The truth about endometriosis, fertility
There is a long list of factors that can affect a woman’s ability to have a child. This often includes everything from age to risky health habits such as smoking. A cause of infertility that is increasingly more common, however, is a condition known as endometriosis. Luckily, it doesn’t necessarily mean a woman is sentenced to never having a child.
Endometriosis is when the cells or tissue that should be lining the uterus or womb grow outside of this cavity and cause symptoms including severe pain when menstruation occurs.
Some women never suffer any symptoms, however, Dr. Susan Schy, an obstetrics/gynecology physician with Advocate Lutheran General Hospital in Park Ridge, Ill., says the first symptom is extreme pain either with your menstrual cycle or chronically.
Womenshealth.gov cites other symptoms that may indicate endometriosis, which include:
- Chronic lower back and pelvic pain
- Pain during or after sex
- Intestinal pain
- Spotting or bleeding between periods
- Constipation, diarrhea, nausea or bloating, especially during your period
The condition interferes with fertility because it can cause problems with ovulation, says Dr. Schy, as the scarring and cysts can affect how the Fallopian tubes and ovaries function.
There is hope, however. “Fertility doctors will help with in vitro fertilization (IVF), bypassing your own Fallopian tubes and any pelvic scarring,” says Dr. Schy. With IVF, a woman stimulates her ovaries to release several eggs by taking hormones. These eggs are then fertilized in a lab and then implanted in the uterus.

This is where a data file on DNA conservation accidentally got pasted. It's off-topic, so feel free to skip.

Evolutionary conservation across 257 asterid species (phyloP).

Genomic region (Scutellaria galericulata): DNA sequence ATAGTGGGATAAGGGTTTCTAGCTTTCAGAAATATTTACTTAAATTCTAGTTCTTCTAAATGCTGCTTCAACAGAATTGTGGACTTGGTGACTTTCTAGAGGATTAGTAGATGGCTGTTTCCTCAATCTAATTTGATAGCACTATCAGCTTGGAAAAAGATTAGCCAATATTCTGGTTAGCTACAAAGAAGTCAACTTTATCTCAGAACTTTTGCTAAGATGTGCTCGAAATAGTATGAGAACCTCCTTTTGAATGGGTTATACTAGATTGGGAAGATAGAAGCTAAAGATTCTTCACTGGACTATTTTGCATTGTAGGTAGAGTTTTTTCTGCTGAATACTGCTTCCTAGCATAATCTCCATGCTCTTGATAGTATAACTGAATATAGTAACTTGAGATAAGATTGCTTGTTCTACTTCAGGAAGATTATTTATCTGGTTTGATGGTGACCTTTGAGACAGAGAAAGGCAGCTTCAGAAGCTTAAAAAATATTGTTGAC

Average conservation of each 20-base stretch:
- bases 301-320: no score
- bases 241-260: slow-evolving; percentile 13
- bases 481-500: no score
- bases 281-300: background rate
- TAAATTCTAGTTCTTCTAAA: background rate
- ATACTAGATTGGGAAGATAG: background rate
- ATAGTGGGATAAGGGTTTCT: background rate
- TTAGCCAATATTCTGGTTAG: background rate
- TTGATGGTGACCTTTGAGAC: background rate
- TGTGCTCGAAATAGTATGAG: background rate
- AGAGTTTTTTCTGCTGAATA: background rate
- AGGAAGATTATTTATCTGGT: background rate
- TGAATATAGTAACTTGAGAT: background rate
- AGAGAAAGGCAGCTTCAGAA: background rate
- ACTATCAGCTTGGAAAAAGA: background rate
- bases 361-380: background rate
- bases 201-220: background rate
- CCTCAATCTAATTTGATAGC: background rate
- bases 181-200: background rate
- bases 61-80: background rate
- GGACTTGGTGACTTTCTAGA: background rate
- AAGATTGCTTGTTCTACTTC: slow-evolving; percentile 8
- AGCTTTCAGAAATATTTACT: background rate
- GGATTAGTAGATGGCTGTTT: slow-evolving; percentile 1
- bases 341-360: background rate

To determine if you do in fact have the condition, a doctor will usually perform a pelvic exam to check for larger cysts or scarring behind the uterus and an ultrasound to view any ovarian cysts that may have formed.
Dr. Schy says that many times there are microscopic lesions of endometriosis that cannot be seen so sometimes women will be started on medication to suppress ovarian function such as birth control pills, which can help alleviate pain and discomfort.
To determine if the condition is in fact endometriosis, particularly when pain is chronic, laparoscopy may be performed, where the pelvic organs are examined by an instrument inserted through the abdominal wall called a laparoscope.
“A diagnosis is made at the time of laparoscopy, at which time it can be treated by removing the lesions or correcting problems with the Fallopian tubes and the ovaries,” says Dr. Schy.
If the endometriosis is more pervasive, it may require abdominal surgery or laparotomy where growths are removed from the pelvis or abdomen. In severe cases, a hysterectomy or removal of the uterus is done. Dr. Schy adds that hysterectomy may be an option if a woman has already had children, however, it is not recommended for young women.
Dr. Schy wants women to be aware that endometriosis is not the prime cause of infertility. “It’s possible that it could be something else so make sure to work with your physician to understand the full picture of your reproductive health to rule it out,” she says.
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